The New York mayoral candidates come at the question from different sides.
London's Edward Lister says building basic infrastructure is more important than chasing new technology.
It's a cost-effective, high-return option, says Chicago's transportation commissioner.
According to Robert K. Steel, New York's deputy mayor for economic development.
An antiquated car-centric planning metric called "level of service" must be reformed by 2014.
A small fee based on each mile traveled, with a surcharge during rush-hour and on city roads, may be the optimal road-funding model.
The useful, clean, and customer-friendly service lets anyone follow how fast a train is moving at any given time.
And that's a conservative estimate, writes Brookings economist Clifford Winston.
A trial in Berlin found that people stopped worrying their battery would run out after about 12 weeks with an EV.
"Driving Richmond" reveals the personal side of city transit.
Research shows that people consistently overestimate how good they are at multitasking.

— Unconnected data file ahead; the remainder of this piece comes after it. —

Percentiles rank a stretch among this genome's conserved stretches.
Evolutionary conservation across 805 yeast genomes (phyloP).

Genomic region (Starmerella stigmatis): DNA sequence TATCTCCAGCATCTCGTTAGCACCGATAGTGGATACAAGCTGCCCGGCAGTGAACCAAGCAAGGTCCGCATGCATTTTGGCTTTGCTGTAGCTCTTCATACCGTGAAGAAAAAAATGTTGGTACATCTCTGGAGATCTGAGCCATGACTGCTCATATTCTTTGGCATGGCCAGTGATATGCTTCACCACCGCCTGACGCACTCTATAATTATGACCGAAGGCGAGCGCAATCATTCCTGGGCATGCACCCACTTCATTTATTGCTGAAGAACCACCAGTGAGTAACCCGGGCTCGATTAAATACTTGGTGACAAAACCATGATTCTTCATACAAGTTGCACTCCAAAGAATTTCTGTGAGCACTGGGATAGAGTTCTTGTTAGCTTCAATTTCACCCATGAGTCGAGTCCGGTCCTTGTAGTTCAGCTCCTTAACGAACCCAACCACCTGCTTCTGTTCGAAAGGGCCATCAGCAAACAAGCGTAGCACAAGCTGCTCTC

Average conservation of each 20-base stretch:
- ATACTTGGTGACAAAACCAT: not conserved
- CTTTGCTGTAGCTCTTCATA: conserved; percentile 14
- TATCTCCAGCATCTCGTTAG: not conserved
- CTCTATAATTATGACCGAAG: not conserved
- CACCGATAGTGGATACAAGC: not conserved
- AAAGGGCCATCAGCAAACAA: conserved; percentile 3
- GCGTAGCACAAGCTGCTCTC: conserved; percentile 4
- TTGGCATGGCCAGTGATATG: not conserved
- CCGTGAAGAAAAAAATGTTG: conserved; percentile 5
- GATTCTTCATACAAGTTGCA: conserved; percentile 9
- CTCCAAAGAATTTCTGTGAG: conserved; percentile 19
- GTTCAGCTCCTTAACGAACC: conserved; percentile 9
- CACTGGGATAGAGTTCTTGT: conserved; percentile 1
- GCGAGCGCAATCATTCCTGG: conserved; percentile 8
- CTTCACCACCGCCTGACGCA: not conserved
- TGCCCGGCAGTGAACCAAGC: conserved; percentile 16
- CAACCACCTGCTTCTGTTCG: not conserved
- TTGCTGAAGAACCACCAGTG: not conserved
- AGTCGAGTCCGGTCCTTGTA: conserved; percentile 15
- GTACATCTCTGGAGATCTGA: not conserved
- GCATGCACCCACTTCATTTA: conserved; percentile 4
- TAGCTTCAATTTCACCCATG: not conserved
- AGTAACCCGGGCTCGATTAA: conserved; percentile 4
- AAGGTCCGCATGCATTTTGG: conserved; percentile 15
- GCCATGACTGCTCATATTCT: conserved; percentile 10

A new report shows what it would take to balance the Highway Trust Fund.
Turns out quality matters less than government support.
The Center for Urban Science and Progress wants to study city problems — and to solve them.
Tom Vanderbilt on how human behavior makes congestion worse than it needs to be.
On M Street, the city has compromised rider safety, placed private interests above public, and let parking rule the day.
The failure is especially clear when compared to spending by Europeans.
Both BRT and streetcars are championed as tools for development. But only one has evidence to back that up.
Cy Twombly left out New Mexico "because otherwise the map would look like underpants."